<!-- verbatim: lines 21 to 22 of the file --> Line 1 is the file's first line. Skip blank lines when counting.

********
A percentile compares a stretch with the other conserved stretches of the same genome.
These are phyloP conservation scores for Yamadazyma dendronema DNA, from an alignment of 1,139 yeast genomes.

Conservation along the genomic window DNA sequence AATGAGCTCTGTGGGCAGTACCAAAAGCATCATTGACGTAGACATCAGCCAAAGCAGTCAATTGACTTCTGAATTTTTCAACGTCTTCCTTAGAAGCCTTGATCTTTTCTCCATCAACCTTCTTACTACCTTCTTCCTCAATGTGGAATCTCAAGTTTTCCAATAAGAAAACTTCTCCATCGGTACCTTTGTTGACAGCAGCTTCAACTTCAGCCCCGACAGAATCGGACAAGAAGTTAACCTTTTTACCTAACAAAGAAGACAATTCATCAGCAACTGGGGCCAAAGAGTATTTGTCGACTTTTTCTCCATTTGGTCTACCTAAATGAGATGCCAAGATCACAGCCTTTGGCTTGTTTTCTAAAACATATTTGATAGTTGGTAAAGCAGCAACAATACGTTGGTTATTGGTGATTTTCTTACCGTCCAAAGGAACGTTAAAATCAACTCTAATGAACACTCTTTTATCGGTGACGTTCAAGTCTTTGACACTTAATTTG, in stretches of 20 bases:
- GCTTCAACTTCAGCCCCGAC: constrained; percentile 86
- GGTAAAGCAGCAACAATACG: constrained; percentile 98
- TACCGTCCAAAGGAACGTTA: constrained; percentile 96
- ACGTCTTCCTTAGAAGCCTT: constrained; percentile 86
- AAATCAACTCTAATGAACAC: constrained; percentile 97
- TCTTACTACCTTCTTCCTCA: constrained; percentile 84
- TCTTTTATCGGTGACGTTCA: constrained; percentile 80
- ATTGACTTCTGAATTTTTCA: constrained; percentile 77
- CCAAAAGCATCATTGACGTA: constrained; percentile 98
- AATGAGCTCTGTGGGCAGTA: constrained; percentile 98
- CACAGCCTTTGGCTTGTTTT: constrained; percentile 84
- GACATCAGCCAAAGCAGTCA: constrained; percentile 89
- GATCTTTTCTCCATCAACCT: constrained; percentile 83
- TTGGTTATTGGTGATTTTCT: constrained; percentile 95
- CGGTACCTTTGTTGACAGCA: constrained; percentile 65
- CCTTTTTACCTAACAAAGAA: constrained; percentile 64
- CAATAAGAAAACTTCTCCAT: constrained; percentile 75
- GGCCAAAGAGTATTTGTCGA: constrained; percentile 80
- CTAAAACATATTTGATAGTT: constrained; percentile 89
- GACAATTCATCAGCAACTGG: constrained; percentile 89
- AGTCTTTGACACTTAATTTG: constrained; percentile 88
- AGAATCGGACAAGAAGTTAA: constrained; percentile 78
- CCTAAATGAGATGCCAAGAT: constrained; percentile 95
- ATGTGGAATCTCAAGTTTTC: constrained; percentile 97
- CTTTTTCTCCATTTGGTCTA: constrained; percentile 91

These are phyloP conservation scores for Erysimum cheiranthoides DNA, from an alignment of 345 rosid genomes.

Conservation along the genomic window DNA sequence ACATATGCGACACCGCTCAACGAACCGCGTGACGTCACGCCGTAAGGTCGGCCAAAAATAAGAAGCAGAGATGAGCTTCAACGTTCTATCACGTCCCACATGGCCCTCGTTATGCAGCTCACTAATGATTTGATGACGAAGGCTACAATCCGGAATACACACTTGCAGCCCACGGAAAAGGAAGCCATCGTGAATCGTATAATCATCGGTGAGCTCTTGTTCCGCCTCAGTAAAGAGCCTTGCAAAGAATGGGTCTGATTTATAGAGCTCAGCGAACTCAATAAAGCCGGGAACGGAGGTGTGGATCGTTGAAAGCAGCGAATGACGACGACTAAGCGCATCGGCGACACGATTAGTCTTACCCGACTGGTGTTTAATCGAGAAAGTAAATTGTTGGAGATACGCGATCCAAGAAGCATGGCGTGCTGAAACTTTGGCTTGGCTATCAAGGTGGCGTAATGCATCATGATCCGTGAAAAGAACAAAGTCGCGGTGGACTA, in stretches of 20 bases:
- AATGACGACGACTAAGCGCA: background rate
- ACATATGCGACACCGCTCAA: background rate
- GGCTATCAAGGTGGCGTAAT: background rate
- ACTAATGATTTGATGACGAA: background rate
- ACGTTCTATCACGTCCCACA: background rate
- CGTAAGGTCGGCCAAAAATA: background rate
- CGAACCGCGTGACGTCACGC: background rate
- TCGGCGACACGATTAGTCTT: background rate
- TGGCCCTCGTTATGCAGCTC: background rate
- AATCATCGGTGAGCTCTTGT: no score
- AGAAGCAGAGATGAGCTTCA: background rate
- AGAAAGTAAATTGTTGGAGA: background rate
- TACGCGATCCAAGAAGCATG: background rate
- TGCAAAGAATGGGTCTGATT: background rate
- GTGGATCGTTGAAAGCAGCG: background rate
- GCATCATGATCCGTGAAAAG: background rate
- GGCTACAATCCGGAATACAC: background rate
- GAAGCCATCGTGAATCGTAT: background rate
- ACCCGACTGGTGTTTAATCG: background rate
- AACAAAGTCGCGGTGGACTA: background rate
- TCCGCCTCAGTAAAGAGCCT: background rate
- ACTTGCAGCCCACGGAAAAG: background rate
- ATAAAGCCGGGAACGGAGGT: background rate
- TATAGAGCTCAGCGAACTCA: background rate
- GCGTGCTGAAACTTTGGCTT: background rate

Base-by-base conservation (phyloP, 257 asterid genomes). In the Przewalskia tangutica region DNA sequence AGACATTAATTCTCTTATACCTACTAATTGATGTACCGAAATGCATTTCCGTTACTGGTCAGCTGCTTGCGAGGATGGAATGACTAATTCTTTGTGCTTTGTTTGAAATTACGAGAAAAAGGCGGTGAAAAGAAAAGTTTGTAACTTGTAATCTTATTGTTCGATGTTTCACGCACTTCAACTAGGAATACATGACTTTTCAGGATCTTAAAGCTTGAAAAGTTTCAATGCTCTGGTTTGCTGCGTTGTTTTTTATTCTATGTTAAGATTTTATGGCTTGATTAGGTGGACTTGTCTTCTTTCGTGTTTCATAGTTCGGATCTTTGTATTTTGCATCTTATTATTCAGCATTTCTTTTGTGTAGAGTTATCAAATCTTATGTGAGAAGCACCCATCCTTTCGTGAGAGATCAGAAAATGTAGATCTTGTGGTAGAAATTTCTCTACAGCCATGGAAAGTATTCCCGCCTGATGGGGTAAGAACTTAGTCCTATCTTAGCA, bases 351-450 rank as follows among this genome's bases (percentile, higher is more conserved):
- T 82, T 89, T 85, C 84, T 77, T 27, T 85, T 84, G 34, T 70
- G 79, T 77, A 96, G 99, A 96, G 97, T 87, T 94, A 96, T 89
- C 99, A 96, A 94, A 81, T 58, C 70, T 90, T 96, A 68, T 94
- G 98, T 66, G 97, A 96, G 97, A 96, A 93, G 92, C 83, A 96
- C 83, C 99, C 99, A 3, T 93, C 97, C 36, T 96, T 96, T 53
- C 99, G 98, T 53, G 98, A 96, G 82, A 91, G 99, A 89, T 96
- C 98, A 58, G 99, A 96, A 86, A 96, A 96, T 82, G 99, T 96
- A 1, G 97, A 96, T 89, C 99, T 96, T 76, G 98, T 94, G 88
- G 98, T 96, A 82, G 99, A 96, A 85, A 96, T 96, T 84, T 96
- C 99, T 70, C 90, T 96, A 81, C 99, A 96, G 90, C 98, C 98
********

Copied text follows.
- GGCCAAAGAGTATTTGTCGA: constrained; percentile 80
- CTAAAACATATTTGATAGTT: constrained; percentile 89